HARRIS COUNTY (KTRK) --As the scandal over the destruction of evidence continues to unfold, Harris County Precinct 4 Constable Mark Herman says he would welcome any outside agency to investigate his office.
"We would definitely have no problem with anyone investigating our office," Constable Herman said. "All I ask, is that whoever comes in, if they come in, that they stay out of our way and continue to do our jobs."
Herman's office recently fired veteran Deputy Constable Christopher Hess over allegedly improper destruction of thousands of pieces of evidence. Herman says he is convinced Hess was the only one operating improperly.
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"This guy has been here, he's a 10-year police officer," Herman said. "He knew from right and wrong. Again, whether it is was intentional, negligence or accidental, we can't tolerate it in this business. He has caused a lot of people a lot of grief, including the people arrested."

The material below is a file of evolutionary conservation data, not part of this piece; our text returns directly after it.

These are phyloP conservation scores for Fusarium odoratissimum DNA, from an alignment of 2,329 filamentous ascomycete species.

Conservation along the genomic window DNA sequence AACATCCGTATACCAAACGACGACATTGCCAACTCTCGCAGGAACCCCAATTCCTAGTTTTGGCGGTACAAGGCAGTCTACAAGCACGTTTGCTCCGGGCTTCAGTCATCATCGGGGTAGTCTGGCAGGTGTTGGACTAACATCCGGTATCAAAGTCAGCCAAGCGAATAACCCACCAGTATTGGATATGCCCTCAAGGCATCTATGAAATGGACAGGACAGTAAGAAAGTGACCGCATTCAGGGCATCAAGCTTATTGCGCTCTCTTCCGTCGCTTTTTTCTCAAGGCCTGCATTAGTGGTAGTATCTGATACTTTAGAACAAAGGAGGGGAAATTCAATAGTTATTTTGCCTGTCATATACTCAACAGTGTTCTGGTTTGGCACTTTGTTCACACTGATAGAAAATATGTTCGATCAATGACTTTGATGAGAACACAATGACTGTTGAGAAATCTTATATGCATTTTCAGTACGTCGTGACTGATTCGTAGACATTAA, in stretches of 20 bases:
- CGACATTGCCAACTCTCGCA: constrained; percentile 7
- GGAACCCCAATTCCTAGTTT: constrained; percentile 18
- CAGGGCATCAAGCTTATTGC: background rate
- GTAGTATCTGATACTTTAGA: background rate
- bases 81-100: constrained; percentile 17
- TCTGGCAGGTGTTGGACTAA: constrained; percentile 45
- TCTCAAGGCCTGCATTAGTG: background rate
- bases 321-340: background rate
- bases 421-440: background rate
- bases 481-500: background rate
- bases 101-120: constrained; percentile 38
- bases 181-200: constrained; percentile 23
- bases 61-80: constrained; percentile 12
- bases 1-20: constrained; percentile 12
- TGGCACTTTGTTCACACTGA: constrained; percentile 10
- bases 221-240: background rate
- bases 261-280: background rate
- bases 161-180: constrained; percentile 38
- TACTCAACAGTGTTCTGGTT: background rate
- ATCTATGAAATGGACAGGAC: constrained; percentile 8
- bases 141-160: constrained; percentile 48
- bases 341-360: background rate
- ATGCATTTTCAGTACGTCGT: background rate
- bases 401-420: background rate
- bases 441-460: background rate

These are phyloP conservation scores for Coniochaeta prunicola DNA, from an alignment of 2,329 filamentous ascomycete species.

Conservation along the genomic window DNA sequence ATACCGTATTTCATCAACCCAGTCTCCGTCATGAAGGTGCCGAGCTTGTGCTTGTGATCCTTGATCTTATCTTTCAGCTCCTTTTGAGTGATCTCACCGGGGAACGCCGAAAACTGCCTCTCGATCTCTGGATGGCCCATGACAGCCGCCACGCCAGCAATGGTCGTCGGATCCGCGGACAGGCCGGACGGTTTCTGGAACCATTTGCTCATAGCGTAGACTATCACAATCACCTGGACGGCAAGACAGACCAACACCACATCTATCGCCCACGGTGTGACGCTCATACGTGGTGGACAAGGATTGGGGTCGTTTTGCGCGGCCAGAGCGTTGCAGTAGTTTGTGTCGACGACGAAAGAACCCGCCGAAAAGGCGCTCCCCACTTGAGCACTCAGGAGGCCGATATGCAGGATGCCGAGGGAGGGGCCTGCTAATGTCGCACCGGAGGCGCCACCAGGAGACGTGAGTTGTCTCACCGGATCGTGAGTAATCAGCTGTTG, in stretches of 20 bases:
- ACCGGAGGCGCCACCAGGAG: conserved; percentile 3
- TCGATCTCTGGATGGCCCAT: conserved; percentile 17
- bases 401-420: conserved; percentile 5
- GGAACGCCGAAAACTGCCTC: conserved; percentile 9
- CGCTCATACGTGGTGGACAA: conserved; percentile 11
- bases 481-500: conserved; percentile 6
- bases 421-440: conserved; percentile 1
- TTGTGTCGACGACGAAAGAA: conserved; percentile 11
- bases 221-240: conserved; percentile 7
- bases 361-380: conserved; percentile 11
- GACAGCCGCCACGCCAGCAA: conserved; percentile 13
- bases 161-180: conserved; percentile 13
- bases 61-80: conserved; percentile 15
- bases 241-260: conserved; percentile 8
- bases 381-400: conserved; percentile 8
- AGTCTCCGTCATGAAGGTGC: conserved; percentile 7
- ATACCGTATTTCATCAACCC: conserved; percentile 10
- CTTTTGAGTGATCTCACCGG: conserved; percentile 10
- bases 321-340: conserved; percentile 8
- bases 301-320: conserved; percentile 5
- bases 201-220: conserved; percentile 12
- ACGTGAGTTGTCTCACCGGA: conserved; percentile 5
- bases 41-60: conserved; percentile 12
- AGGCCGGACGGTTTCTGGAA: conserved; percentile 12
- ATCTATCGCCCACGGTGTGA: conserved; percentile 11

More than 140 criminal cases in Harris County have been dismissed because evidence needed for trial was destroyed, according to District Attorney Devon Anderson. Last week, Anderson said more cases in Precinct 4 are under review. She said she asked prosecutors in those cases to review each case and find out if evidence is missing. The destruction of 21,000 pieces of evidence going back to 2007 is being scrutinized.
The Harris County District Attorney's office says it is already investigating whether what happened in Precinct 4 was a crime. However, defense attorney Tyler Flood, the current president of the Harris County Criminal Lawyers Association (HCCLA), says that's not good enough.
"Because the DA's office is investigating Precinct 4, but nobody is investigating the DA's office other than the DA's office," said Flood.
HCCLA has sent a letter to federal authorities, asking the U.S. Attorney's office to step in. That letter is the second to also includes a request to immediately de-certify Precinct 4 of its law enforcement abilities as the criminal investigation continues. Criminal defense attorney Paul Morgan sent his own letter to state, county and city officials. Constable Mark Herman responded to the demand in a news conference.
"That's ludicrous. If we have done something wrong, we handled the problem. That employee was fired," Herman added.